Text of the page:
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June 28, 1992|ALICE WALKER | "Going to Meet the Murderer" is excerpted from "Possessing the Secret of Joy," published this month by Harcourt Brace Jovanovich. The character of Tashi-Evelyn appeared in Walker's previous work, but it was only after researching the worldwide practice of female circumcision that Walker decided to make Tashi's life the focus of a novel. "I took long walks, thought about it a lot," she says. "(This) book had to be treated with great care." Walker, 48, who lives in Northern California, is now at work on a documentary on the subject: "There are 75 to 100 million women alive today who have had this done to them. I have one small hope, that (because of my book) one little girl somewhere won't have to experience genital mutilation."

A WEEK AGO I WOULD NOT HAVE EXPECTED M'Lissa to still be alive. But yes, according to a year-old Newsweek, she was not only alive but a national monument. She had been honored by the Olinka government for her role during the wars of liberation, when she'd acted as a nurse as devoted to her charges as Florence Nightingale, and for her unfailing adherence to the ancient customs and traditions of the Olinka state. No mention was made of how she fulfilled this obligation. She had been decorated, "knighted," the magazine said; swooped up from her obscure hut, where she lay dying on a filthy straw mat, and brought to a spacious cottage on the outskirts of a nearby town, where she would be within easy commute to a hospital, should the need arise.

After being brought out of her dark hut and into the sunlight of her new home--with running water and an indoor toilet, both miracles to the lucky M'Lissa--a remarkable change had occurred. M'Lissa had stopped showing any signs of death, stopped aging, and had begun to actually blossom. "Youthen," as the article said. A local nurse, a geriatrics specialist, ministered to her; a cook and a gardener rounded out her staff. M'Lissa, who had not walked in over a year, began again to walk, leaning on a cane the president himself had given her, and enjoyed tottering about in her garden. She loved to eat, and kept her cook on his toes preparing the special dishes of lamb curry, raisin rice and chocolate mousse she particularly liked. She had a mango tree; indeed, the photograph showed her sitting beneath it; she sat there happily, day after day, when the crop came on, stuffing herself.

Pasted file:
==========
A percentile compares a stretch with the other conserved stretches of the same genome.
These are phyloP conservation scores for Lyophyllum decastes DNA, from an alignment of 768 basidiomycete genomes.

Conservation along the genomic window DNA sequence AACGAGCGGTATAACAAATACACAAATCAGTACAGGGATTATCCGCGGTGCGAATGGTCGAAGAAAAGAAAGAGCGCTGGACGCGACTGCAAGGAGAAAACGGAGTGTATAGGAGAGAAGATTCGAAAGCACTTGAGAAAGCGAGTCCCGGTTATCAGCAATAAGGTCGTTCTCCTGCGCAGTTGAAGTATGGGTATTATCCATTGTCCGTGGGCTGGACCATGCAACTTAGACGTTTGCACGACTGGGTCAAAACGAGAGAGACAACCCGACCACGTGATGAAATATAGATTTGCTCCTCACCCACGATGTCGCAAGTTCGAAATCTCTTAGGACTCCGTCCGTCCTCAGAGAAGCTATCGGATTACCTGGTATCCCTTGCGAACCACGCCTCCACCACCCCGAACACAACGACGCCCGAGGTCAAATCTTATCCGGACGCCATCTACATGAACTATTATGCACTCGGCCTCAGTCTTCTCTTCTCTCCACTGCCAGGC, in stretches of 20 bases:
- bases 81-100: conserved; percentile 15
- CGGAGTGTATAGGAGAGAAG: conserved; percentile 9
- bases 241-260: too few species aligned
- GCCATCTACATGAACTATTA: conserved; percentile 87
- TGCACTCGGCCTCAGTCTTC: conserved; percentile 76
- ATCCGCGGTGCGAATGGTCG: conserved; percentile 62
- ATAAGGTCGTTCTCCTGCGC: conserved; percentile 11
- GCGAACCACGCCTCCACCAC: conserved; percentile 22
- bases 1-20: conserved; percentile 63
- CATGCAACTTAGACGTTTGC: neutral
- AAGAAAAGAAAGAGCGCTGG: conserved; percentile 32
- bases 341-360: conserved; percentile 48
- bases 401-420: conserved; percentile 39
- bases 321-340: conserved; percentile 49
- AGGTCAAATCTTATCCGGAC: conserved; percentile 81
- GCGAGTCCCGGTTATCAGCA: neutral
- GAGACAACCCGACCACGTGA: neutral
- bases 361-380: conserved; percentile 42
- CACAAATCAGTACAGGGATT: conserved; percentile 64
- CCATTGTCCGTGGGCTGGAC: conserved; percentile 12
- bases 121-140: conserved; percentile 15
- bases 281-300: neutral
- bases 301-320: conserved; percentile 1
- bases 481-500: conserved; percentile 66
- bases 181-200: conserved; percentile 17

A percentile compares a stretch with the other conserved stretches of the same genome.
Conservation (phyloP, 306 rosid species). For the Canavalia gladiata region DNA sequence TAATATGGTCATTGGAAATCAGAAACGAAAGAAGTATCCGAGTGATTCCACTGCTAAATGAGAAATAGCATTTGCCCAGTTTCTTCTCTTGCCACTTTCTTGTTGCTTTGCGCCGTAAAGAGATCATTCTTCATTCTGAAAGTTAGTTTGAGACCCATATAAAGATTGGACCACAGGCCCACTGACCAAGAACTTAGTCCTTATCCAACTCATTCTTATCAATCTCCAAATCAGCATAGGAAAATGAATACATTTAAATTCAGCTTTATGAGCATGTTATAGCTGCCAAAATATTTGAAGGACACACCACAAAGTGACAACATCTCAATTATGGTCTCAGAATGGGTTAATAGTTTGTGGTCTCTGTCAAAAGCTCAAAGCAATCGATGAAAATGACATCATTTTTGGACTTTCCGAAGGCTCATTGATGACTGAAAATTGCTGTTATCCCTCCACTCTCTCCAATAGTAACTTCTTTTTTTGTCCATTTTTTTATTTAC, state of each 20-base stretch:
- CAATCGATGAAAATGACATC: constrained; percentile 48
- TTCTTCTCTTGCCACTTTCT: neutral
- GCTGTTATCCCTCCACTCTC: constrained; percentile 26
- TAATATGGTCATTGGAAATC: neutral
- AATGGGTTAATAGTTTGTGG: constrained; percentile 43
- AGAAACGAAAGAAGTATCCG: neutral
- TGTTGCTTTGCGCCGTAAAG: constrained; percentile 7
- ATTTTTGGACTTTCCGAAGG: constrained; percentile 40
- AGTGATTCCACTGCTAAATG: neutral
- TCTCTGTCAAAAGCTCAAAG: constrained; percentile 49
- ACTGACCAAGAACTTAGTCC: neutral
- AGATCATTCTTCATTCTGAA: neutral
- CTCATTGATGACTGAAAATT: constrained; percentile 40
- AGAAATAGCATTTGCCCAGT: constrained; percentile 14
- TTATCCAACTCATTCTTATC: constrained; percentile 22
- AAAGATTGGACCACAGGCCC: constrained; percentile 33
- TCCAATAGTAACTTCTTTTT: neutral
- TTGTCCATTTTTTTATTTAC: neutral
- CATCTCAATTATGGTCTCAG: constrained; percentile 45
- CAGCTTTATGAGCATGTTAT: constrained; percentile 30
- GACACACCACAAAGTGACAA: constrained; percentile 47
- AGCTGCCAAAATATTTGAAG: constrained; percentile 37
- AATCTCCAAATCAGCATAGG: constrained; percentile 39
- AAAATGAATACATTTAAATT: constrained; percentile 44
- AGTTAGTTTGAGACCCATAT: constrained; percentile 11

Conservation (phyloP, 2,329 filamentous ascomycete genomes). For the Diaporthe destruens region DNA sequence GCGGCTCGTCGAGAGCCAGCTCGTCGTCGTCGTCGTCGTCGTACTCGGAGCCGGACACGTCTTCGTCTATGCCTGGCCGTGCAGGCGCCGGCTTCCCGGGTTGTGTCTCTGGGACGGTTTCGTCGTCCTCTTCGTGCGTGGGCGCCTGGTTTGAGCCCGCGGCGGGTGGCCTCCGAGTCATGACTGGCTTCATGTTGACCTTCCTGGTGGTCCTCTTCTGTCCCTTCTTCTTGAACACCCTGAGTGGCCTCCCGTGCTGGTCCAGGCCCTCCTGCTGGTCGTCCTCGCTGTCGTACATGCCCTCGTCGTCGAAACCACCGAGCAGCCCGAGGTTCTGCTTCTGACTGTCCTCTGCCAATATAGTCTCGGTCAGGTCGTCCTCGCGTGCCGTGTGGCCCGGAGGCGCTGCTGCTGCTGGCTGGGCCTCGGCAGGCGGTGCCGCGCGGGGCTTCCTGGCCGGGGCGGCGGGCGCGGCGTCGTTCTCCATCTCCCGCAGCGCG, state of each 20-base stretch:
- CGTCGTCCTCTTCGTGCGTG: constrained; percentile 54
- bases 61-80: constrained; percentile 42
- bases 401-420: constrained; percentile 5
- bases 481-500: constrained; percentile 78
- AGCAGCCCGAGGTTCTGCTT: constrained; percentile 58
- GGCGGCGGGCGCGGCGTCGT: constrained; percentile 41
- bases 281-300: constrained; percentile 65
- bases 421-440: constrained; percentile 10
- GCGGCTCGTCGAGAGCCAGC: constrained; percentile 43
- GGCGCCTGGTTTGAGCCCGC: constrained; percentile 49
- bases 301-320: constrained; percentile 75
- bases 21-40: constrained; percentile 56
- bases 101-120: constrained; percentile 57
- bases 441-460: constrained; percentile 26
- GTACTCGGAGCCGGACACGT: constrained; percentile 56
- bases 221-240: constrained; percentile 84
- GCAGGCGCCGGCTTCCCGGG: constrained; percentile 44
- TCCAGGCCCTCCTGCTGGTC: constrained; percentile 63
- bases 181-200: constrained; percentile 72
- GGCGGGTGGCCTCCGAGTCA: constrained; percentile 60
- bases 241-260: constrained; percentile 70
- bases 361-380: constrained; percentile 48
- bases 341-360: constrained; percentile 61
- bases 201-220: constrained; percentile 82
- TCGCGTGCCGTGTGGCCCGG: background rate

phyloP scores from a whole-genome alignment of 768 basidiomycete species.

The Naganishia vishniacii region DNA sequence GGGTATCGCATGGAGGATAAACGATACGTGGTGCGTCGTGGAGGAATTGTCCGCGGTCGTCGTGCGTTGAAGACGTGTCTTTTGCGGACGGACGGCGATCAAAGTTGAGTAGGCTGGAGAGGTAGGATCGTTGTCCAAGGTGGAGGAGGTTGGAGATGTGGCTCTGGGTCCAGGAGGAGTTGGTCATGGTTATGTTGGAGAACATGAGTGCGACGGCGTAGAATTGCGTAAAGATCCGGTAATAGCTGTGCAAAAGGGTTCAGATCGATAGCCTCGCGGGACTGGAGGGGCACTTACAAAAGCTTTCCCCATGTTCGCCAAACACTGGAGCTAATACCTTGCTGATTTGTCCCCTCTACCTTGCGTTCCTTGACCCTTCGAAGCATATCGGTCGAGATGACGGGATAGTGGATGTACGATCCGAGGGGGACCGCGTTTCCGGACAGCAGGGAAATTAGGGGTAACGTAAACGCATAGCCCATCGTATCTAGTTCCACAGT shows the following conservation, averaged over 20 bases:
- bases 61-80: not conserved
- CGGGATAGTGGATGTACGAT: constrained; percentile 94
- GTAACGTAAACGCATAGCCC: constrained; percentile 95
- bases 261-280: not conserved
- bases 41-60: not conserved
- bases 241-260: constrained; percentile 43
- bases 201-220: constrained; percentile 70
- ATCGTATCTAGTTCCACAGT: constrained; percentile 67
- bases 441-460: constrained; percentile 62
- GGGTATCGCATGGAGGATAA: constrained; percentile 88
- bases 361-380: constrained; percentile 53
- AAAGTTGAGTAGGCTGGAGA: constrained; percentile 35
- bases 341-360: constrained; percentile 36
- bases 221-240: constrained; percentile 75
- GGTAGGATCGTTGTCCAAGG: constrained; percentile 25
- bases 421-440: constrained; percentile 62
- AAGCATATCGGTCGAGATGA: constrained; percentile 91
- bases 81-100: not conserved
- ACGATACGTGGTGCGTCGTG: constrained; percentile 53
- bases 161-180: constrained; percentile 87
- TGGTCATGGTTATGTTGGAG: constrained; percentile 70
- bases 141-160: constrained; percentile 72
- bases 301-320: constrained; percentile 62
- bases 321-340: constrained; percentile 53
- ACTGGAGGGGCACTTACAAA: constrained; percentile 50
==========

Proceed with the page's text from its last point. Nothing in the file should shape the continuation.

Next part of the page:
In the photograph M'Lissa smiled broadly, new teeth glistening; even her hair had grown back and was a white halo around her deep brown head.

There was something sinister, though, about her aspect; but perhaps I was the only one likely to see it. Though her mouth was smiling as were her sunken cheeks and her long nose, her wrinkled forehead and her scrawny neck, her beady eyes were not. Looking into them, suddenly chilled, I realized they never had.

How had I entrusted my body to this madwoman?


A FLAG FLEW ABOVE HER HOUSE, THE RED, yellow and blue vivid against the pale noonday periwinkle sky. I was not her only visitor; there were cars parked in the postage-stamp parking lot, neatly screened from the house by a rose-colored bougainvillea, and a tour bus was halted by the road. The passengers were not permitted to disembark, but were busy taking photographs of the cottage from the windows of the bus.

I was met on the porch by a young woman who had not been mentioned in the Newsweek article: slender, with smooth dark skin and shining eyes, as lovely as a freshly cut flower. I explained I'd known M'Lissa all my life; that she had in fact delivered me into the world, having been a great friend of my mother and in fact mother of the entire village. I explained I had come from America, where I now lived, even though Olinka by birth, and that I hoped to spend time with M'Lissa, perhaps after her other guests had gone.

What is your name? she asked softly.

Tell her it is Tashi, Catherine's, no, Nafa's daughter, who went to America with the son of the missionary.

She turned. Out of habit I glanced down at her feet. As she moved away, I saw she had the sliding gait of the "proper" Olinka maiden.

Within minutes all of M'Lissa's guests poured out of the house, as if scattered by her cane. They scrutinized me as they passed. Perhaps they thought me an important dignitary. As their car motors were turning over, shattering the quiet, the young woman returned.

You may go in, she said, with a smile.

What is your name? I asked her.

Martha, she replied.

And your other name?

Mbati, she said, her eyes twinkling.

Mbati, I said, why do the people come here?

The question surprised her. Mother Lissa is a national monument, she said. Recognized as a heroine by every faction of the government, including the National Liberation Front. She's famous, she said, shrugging her shoulders and looking at me as if puzzled I didn't know.

I do know that, I said. I read Newsweek.

Ah, Newsweek, she said.

But what do they talk about with her?

About their daughters. About the old ways. About tradition. She paused. It is mostly women who come. You may have noticed this by the people who just left. Women of a certain age. Women with daughters. Frightened women, often. She reassures them.

Oh? I said.

Yes. She knows so much and says such bizarre things. Why, do you know, Mama Lissa claims there was a time when women did not have periods! Oh, she says, there may have been a single drop of blood, but only one! She says this was before woman's capture.

I couldn't help laughing, as Mbati was doing.

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